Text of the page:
It may have been the most encouraging news to come out of the Democratic Republic of the Congo (DRC) in recent months, but not all Congolese citizens feel assured. On 05 November 2013, Kinshasa’s most notorious ‘Maï-Maï’ foe, the M23 rebel movement, declared an end to its armed insurgency, claiming it would only use “political means” to achieve its goals. As if to prove its sincerity, the M23 also called upon fellow soldiers, even those who fled across the border into Uganda, to drop their weapons and cease hostilities with the Forces Armées de la République Démocratique du Congo (FARDC) – also known as the Congolese Army. The UN welcomed the statement, saying the defeat would send an “intimidating message” to the dozens of other Maï-Maï – a term Congolese use to refer to militias – operating the region. International leaders also praised the move as a “first step” toward peace, while FARDC soldiers celebrated their victory in the streets. All positive developments aside, one burning question remains: how long will this peace last?
The Birth of the M23
The M23 is a self-styled protector of the DRC’s ethnic Tutsi, and a breakaway faction of the insurgent Congrès National Pour la Défense du Peuple (CNDP), which engaged in a series of clashes with the government in Kinshasa until signing a peace agreement on 23 March 2009. In the deal, most CNDP forces agreed to amalgamate themselves into the FARDC. However, the date of the agreement has been etched into the minds of some 300 CNDP soldiers, who labelled the accord a “sham”. For them, the agreement was doomed from the start. The administration of President Joseph Kabila promised to allow the CNDP more participation in DRC politics; it also swore to provide security to the Maï-Maï-plagued Kivu provinces by setting up a community policing system, whose ranks would be filled with former CNDP soldiers. Neither of these vows turned into real progress. Making matters worse, the 300 CNDP soldiers claimed that Kabila’s government threatened to redeploy their forces away from North Kivu, one of the regions they promised to help protect, before the agreement had even been implemented. Angered these and other failures, including the inability of Kinshasa to raise their army salaries and improve working conditions, as well as heed to their demands of ending political corruption, the 300 ex-CNDP soldiers took matters into their own hands. On 04 April 2012, the soldiers, led by General Bosco “The Terminator” Ntaganda, officially established a new rebellion movement: the M23. Suddenly, Kinshasa was forced to deal with yet another Maï-Maï amid a myriad of their militias which had already wreaked havoc in the restive eastern Kivu provinces.
The Ugandan Connection
More than a year after its foundation, the M23 swelled from its diminutive size of 300, to over 5,500 personnel. Armed by a seemingly endless supply of weaponry – most in the international community later blamed neighbouring Rwanda for arming the rebel group – the newly-found Maï-Maï began to engage in its fare share of wanton violence, such as rape, murder and arson, most of which occurred in close proximity to Goma. This proved disastrous, not only for the well-being of locals, but for the public image of the M23. To be sure, the M23 had proclaimed itself as a kind of ‘saviour’ to the local population, particularity the ethnic Tutsis. Its raison d’être, or so it claimed, had been to improve the livelihoods of those in the Kivu provinces. At first, it appeared to have won favour with residents, many of whom allegedly suffered violence, including rape and pillaging, at the hands of the Congolese ‘sanctioned’ military apparatus that is the FARDC. However, sympathy for the M23 soon turned to outrage, as the rebellion movement began controlling local villages and demanding that children be conscripted into their ranks.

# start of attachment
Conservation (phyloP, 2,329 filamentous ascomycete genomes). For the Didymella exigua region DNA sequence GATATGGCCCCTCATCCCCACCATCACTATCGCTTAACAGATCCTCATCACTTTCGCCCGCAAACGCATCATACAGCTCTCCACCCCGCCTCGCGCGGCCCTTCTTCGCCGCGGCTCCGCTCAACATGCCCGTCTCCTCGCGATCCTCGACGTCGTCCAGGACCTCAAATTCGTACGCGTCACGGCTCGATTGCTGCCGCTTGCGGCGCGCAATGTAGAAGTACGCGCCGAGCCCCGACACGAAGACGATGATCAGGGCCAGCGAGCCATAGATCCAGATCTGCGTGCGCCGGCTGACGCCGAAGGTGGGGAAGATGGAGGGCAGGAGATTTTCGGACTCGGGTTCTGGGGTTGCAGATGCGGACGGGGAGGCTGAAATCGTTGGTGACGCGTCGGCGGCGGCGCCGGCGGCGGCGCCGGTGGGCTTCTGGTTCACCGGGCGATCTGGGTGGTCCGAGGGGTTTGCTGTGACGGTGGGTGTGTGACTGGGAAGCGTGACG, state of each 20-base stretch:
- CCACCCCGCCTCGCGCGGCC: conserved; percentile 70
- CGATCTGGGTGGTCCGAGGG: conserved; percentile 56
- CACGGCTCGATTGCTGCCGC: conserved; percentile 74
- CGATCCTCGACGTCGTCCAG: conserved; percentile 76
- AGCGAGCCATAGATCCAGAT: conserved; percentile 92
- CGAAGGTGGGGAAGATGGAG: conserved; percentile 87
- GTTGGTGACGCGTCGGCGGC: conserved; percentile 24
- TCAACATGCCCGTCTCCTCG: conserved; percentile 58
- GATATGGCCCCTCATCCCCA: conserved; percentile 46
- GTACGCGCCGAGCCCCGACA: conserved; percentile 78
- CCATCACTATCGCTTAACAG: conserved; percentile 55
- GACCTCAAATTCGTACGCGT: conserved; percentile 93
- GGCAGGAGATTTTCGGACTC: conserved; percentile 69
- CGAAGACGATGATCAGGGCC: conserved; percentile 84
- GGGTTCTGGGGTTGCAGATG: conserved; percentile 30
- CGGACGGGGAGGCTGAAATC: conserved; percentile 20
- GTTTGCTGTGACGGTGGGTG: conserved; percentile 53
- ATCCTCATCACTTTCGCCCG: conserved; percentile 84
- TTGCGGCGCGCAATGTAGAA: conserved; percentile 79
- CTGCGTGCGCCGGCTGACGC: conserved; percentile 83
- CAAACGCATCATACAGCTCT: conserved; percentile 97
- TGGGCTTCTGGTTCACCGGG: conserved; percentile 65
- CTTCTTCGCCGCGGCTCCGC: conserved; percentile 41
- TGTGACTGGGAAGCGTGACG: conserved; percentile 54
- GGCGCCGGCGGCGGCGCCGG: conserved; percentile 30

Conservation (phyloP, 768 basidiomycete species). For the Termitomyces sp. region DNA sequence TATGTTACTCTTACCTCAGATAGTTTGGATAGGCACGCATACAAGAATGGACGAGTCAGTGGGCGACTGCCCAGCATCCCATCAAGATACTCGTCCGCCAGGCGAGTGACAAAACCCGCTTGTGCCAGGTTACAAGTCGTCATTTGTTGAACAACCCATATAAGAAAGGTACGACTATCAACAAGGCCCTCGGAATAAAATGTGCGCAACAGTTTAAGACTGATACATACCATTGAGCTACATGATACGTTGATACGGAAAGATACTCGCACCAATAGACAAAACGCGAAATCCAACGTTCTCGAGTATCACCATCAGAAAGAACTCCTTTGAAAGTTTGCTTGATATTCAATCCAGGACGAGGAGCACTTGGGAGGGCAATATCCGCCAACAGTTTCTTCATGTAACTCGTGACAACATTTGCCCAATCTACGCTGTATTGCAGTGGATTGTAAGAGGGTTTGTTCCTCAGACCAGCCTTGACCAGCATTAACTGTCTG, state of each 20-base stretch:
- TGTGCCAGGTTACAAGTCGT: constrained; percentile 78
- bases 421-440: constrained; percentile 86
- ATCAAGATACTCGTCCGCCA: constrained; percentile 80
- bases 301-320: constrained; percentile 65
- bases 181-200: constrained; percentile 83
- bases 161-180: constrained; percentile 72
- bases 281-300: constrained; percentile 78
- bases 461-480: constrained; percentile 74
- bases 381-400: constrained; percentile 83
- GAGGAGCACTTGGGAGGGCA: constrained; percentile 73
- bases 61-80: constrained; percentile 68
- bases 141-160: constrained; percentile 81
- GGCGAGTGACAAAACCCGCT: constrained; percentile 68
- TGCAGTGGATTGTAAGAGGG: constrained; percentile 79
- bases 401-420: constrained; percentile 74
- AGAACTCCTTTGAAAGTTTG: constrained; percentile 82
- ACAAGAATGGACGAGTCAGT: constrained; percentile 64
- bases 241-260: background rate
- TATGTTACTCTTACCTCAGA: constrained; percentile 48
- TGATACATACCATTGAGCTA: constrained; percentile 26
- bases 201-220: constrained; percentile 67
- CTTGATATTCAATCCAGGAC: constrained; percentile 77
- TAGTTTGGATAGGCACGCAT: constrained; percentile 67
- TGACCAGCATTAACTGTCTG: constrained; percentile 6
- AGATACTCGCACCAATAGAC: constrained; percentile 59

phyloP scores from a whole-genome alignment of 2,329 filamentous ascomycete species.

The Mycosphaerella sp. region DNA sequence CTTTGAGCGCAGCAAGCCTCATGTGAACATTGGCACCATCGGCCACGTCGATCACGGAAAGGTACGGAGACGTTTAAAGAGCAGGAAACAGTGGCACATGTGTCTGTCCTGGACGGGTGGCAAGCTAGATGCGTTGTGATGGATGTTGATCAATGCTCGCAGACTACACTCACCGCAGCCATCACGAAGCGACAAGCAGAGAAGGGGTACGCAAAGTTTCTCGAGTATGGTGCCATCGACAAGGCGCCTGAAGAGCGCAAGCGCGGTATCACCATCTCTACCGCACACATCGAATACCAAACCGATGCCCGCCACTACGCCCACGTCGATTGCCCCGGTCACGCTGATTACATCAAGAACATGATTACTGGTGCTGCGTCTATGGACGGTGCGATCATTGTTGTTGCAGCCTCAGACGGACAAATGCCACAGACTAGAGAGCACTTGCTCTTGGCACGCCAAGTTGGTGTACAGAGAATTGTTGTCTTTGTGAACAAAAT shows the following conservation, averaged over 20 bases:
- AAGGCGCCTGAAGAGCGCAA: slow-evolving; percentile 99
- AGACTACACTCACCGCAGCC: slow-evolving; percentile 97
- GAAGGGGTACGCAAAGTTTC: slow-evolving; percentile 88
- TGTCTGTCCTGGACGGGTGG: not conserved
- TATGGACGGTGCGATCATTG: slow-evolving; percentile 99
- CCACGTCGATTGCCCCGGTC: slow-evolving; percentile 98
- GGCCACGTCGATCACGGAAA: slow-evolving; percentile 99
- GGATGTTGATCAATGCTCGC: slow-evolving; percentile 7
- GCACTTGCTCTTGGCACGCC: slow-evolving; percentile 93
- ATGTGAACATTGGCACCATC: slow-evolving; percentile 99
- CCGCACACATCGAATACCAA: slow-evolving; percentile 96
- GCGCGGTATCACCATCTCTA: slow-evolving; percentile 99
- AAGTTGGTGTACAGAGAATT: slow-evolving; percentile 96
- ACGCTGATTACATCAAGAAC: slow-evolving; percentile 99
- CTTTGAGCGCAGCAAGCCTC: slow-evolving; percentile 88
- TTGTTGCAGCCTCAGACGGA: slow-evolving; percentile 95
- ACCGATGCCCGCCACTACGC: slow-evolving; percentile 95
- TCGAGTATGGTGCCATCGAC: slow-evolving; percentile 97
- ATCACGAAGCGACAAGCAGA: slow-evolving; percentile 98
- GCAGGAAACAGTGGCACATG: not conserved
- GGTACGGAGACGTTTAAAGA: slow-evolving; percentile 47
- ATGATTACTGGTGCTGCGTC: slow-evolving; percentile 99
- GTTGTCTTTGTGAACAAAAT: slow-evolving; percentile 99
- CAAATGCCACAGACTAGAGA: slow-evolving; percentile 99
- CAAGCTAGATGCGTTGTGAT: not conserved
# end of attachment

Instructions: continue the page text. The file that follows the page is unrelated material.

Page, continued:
Given this history of violence, it is understandable that not all residents in Kivu areas such as Goma, or those who have the misfortune of living near the M23’s former hideout in Bunagana, are satisfied with the rebel group’s cry for peace on 05 November 2013. Moreover, reports that a number of the M23 rebels have fled across the border into Uganda have only raised their suspicions. Like Rwanda, Uganda has been charged with fostering insurrection in the neighbouring DRC. And just like Rwanda, the Ugandan Government has consistently denied these claims. In particular, the Ugandan Government has been accused of manipulating developments in the DRC for economic purposes – namely to assert his country’s authority over the oil-rich shores of Lake Albert, the location of which lies directly in between eastern Congo and western Uganda. For Uganda, primary access to Lake Albert is significant, as it claims some 2.5 billion barrels of oil reserves at the site.